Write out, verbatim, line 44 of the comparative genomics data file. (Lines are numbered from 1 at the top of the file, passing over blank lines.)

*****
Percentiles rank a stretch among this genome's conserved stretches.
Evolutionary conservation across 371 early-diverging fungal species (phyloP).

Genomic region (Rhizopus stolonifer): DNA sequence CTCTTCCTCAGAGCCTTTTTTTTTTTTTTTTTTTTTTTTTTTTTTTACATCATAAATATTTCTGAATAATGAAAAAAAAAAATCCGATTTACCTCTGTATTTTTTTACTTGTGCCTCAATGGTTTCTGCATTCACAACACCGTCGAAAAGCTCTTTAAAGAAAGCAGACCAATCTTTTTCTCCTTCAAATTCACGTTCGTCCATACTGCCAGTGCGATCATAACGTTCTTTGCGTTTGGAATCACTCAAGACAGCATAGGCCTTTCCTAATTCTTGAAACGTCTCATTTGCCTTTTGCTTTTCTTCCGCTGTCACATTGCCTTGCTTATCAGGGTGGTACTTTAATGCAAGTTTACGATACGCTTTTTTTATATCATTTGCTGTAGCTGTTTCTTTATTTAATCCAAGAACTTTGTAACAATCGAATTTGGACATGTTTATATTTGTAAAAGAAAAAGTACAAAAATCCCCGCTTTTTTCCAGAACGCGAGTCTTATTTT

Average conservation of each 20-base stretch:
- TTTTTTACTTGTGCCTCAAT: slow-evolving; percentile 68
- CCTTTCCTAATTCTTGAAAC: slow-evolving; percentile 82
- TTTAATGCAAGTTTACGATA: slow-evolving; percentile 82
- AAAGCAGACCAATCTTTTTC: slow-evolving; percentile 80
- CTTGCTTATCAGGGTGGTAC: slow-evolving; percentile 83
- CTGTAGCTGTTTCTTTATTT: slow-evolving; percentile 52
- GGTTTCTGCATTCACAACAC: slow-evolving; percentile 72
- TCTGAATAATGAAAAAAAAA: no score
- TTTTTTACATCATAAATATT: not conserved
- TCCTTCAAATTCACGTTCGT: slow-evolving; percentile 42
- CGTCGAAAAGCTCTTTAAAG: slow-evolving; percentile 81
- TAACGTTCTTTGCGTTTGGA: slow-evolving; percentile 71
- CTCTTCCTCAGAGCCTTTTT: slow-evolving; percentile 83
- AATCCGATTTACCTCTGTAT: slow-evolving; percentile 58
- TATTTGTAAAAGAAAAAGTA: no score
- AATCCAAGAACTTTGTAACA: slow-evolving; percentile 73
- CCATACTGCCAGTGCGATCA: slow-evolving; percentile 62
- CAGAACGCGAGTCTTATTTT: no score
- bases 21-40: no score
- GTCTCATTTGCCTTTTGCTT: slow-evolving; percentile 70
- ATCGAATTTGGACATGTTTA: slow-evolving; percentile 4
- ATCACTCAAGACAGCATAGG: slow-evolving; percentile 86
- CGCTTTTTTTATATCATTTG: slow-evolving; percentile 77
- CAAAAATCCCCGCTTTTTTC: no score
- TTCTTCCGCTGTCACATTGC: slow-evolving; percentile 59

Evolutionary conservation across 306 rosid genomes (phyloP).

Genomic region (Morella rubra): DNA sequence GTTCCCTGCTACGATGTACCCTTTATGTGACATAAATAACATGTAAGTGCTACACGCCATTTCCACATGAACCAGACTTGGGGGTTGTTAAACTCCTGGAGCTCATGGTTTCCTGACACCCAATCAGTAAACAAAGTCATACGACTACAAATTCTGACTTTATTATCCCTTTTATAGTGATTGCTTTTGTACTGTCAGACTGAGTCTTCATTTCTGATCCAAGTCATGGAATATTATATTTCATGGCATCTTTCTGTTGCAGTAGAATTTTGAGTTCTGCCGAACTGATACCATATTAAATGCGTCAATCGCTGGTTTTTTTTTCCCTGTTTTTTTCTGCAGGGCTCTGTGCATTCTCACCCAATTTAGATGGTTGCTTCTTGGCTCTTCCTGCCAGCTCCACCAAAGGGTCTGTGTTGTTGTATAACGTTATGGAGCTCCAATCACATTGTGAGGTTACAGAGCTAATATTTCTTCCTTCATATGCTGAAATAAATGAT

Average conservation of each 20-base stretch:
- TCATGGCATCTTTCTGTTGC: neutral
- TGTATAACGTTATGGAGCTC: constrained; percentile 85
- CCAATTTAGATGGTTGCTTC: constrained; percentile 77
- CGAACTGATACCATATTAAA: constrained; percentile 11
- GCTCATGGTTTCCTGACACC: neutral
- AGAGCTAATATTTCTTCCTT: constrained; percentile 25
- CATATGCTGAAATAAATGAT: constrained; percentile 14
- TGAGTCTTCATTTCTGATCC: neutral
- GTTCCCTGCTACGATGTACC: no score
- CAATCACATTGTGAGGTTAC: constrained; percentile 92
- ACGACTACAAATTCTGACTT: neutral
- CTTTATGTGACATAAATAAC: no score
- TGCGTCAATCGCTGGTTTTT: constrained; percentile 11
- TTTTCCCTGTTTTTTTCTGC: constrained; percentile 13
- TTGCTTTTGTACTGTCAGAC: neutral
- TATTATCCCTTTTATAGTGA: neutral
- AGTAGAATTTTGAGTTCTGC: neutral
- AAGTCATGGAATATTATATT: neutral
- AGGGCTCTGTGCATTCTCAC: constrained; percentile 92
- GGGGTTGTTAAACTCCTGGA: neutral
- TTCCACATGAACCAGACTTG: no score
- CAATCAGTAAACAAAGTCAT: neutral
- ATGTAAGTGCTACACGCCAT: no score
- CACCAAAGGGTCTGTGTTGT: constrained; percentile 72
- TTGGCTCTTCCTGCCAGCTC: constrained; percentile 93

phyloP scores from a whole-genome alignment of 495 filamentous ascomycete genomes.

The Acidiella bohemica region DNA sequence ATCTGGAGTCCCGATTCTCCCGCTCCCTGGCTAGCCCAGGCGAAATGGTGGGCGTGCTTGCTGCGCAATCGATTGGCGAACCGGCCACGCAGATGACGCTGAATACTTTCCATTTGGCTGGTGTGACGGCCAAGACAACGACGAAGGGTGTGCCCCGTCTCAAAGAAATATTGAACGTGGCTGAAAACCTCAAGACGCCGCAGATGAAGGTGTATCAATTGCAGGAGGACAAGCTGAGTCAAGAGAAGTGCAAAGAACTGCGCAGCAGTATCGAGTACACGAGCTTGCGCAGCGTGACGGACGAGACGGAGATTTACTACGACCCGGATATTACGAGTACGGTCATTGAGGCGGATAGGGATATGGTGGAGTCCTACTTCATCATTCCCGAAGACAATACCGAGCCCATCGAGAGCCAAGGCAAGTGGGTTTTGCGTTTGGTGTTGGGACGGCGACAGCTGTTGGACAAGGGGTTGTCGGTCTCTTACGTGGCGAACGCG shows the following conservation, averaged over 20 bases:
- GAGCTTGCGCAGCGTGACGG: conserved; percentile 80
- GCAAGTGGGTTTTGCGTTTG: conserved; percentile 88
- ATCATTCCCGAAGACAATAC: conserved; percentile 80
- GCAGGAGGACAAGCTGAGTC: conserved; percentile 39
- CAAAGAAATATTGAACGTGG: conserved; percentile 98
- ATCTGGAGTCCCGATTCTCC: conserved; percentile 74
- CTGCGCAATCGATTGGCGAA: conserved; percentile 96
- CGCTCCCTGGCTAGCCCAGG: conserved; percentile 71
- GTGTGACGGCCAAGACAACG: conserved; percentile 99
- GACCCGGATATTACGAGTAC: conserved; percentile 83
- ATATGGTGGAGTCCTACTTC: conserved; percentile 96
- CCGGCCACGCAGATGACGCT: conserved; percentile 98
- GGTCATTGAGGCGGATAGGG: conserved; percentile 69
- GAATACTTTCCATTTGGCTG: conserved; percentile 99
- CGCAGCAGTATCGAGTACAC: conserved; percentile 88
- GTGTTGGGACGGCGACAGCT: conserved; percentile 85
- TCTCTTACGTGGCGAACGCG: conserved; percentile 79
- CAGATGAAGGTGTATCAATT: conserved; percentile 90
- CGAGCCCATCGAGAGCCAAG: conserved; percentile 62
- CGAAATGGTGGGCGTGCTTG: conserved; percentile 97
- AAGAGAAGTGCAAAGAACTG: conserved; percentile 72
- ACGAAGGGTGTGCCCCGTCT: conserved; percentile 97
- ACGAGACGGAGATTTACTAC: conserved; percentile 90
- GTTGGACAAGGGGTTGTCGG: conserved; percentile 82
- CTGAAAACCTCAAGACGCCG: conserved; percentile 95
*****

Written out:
- CTTTATGTGACATAAATAAC: no score